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your excellence at a price so mean.

I have seen those high-born females to which my rank might have allied me; I am ashamed of their vices, and sick of their follies. Profligate in their hearts, amidst affected purity they are slaves to pleasure without the sincerity of passion; and, with the name of honour, are insensible to the feelings of virtue. You, my Louisa ! but I will not call up recollections that might render me less worthy of your future esteem Continue to love your Edward ; but a few hours, and you shall add the title to the affections of a wife ; let the care and tenderness of a husband bring back its peace to your mind, and its bloom to your cheek. We will leave, for awhile, the wonder and the envy of the fashionable circle here. We will restore your father to his native home ; under that roof I shall once more be happy; happy without allay, because I shall deserve my happiness. Again shall the pipe and the dance gladden the valley, and innocence and peace beam on the cot tage of Venoni.”


No. 110. SATURDAY, MAY 27, 1780.

Extremum concede laborem.

VIRG. ECL. X. 1.

As, at the close of life, people confess the secrets, and explain the mysteries of their conduct, endeavour to do justice to those with whom they have had dealings, and to die in peace with all the world ; so,

in the concluding number of a periodical publication, it is usual to lay aside the assumed name, or fictitious character, to ascribe the different papers to their true authors, and to wind up the whole with a modest appeal to the candour or indulgence of the public.

In the course of these papers, the author has not often ventured to introduce himself, or to give an account of his own situation ; in this, therefore, which is to be the last, he has not much to unravel on that score. From the narrowness of the place of its appearance, The Mirror did not admit of much personification of its editor ; the little disguise he has used has been rather to conceal what he was, than to give himself out for what he was not.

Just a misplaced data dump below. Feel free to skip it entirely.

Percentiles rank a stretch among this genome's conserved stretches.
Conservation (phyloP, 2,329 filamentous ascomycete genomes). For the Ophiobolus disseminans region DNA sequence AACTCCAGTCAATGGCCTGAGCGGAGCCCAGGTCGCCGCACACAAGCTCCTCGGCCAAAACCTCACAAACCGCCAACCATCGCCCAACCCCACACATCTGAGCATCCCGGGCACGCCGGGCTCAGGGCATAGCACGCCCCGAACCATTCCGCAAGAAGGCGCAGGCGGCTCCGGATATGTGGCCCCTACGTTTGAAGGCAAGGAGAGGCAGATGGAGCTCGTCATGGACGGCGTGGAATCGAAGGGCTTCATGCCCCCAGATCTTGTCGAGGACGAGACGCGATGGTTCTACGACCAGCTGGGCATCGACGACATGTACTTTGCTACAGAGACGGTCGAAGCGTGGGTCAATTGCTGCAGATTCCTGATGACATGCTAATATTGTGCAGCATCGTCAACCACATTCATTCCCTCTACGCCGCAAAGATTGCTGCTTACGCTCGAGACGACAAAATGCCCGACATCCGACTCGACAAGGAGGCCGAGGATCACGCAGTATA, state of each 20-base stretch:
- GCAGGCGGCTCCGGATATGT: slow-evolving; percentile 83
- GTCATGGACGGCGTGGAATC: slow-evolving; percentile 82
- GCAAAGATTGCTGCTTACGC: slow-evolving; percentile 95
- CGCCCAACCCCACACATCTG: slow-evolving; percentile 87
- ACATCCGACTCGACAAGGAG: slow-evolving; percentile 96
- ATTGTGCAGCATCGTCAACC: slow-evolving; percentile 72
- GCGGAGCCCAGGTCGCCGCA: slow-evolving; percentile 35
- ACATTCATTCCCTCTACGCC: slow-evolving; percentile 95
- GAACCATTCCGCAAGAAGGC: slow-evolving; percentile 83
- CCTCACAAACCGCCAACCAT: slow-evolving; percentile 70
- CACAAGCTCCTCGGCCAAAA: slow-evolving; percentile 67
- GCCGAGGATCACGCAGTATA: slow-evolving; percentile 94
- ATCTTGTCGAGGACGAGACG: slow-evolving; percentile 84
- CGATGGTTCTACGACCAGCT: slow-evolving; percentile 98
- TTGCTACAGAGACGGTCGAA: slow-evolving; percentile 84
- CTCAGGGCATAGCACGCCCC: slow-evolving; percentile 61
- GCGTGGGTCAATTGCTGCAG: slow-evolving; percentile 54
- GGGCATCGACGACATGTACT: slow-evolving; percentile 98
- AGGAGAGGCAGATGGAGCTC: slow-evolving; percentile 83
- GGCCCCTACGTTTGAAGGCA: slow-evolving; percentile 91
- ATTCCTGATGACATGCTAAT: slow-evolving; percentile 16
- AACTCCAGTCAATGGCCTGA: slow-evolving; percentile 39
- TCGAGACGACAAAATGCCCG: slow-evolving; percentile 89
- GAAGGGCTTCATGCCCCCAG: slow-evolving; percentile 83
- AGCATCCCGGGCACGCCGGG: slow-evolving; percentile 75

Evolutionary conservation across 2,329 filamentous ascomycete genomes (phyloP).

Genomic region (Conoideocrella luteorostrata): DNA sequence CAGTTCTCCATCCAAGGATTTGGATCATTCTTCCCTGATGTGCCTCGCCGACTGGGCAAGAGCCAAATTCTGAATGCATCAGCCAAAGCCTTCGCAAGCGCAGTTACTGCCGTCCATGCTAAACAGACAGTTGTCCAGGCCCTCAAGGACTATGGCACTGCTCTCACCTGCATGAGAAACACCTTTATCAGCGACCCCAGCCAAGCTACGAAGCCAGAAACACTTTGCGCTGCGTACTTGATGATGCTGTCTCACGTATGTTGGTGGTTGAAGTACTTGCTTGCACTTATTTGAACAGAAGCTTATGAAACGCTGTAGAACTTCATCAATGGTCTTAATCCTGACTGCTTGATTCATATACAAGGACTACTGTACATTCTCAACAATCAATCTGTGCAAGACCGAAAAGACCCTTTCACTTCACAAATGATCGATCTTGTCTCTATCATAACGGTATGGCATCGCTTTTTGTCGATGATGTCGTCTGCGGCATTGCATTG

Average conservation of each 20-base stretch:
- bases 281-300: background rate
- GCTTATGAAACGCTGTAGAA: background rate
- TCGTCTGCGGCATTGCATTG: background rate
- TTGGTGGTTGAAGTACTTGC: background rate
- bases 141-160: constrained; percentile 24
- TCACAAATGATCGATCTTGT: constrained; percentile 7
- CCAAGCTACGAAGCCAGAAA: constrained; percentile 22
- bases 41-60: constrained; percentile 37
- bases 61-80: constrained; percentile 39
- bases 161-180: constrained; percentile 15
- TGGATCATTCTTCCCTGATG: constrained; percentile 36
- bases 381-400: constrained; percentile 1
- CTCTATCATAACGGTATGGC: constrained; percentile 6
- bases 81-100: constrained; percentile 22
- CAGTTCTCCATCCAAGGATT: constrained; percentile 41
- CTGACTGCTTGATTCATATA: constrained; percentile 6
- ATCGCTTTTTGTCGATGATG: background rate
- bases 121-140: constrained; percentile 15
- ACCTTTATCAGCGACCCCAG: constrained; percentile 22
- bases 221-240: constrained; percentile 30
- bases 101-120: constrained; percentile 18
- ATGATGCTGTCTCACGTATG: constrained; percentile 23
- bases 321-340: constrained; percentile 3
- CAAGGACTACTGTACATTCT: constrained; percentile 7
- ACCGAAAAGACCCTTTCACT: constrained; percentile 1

The idea of publishing a periodical paper in Edinburgh took its rise in a company of gentlemen, whom particular circumstances of connection brought frequently together. Their discourse often turned upon subjects of manners, of taste, and of literature. By one of those accidental resolutions, of which the origin cannot easily be traced, it was determined to put their thoughts into writing, and to read them for the entertainment of each other. Their essays assumed the form, and, soon after, some one gave them the name, of a periodical publication ; the writers of it were naturally associated; and their meetings increased the importance, as well as the number, of their productions. Cultivating letters in the midst of business, composition was to them an amusement only; that amusement was heightened by the audience which this society afforded ; the idea of

publication suggested itself as productive of still higher entertainment.

It was not, however, without diffidence, that such a resolution was taken. From that, and several

other circumstances, it was thought proper to observe the strictest secrecy with regard to the authors; a purpose in which they have been so successful, that, at this moment, the very publisher of the work knows only one of their number, to whom the conduct of it was intrusted.

The assistance received from correspondents has been considerable. To them The Mirror is indebted for the following papers ; the 8th, the note from Ignoramus in the 9th, the letter in the 17th, the letter signed Adelus in the 21st, the 22d, the 24th, the 29th, except the short letter at the end, the first letter in the 35th, the 37th, the letter in the 46th, the 50th, the first letter in the 56th, the 59th, 62d, 66th, 730, 74th, 75th, 79th, 820, 86th, the first letter in the 89th, the letter in the 94th, the 95th, the 96th, except the letters signed Evelina, the 97th, and 98th, the letter in the 102d, and the letter in the 103d. Of some of their correspondents, were they at liberty to disclose them, the names 'would do credit to the work; of others they are entirely ignorant, and can only return this general acknowledgment for their favours. To many of them they have to apologize for several abridgments, additions, and alterations, which sometimes the composition of the essays themselves, and sometimes the nature of the work in which they were to appear, seemed to render necessary.